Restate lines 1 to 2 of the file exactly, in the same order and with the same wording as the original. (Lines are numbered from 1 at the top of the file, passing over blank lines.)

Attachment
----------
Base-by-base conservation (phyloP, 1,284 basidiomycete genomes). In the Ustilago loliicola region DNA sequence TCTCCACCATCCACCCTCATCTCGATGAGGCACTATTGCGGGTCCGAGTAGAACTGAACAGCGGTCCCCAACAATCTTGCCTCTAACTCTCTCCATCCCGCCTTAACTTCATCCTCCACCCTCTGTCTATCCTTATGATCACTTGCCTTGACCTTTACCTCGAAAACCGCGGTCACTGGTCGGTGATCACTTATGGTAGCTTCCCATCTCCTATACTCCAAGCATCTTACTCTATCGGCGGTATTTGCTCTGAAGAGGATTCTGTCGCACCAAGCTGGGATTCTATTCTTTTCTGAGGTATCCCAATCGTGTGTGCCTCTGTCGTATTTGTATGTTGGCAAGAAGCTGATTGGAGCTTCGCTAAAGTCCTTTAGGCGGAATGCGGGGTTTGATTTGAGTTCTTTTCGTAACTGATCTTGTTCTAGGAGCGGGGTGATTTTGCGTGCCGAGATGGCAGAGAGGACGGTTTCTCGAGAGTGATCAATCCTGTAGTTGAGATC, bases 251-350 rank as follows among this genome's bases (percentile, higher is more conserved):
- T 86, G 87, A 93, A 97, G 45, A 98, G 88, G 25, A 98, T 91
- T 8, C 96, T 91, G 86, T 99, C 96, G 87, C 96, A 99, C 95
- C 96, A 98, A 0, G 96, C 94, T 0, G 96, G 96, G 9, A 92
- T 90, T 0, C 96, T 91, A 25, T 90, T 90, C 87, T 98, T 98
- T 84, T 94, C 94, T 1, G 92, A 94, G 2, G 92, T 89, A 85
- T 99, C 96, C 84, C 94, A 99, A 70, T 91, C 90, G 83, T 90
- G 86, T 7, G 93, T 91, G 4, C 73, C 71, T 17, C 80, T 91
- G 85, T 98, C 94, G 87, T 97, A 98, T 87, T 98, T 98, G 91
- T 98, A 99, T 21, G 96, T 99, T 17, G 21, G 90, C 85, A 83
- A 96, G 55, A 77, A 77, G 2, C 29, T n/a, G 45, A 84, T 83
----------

Base-by-base conservation (phyloP, 1,284 basidiomycete genomes). In the Ustilago loliicola region DNA sequence TCTCCACCATCCACCCTCATCTCGATGAGGCACTATTGCGGGTCCGAGTAGAACTGAACAGCGGTCCCCAACAATCTTGCCTCTAACTCTCTCCATCCCGCCTTAACTTCATCCTCCACCCTCTGTCTATCCTTATGATCACTTGCCTTGACCTTTACCTCGAAAACCGCGGTCACTGGTCGGTGATCACTTATGGTAGCTTCCCATCTCCTATACTCCAAGCATCTTACTCTATCGGCGGTATTTGCTCTGAAGAGGATTCTGTCGCACCAAGCTGGGATTCTATTCTTTTCTGAGGTATCCCAATCGTGTGTGCCTCTGTCGTATTTGTATGTTGGCAAGAAGCTGATTGGAGCTTCGCTAAAGTCCTTTAGGCGGAATGCGGGGTTTGATTTGAGTTCTTTTCGTAACTGATCTTGTTCTAGGAGCGGGGTGATTTTGCGTGCCGAGATGGCAGAGAGGACGGTTTCTCGAGAGTGATCAATCCTGTAGTTGAGATC, bases 251-350 rank as follows among this genome's bases (percentile, higher is more conserved):
- T 86, G 87, A 93, A 97, G 45, A 98, G 88, G 25, A 98, T 91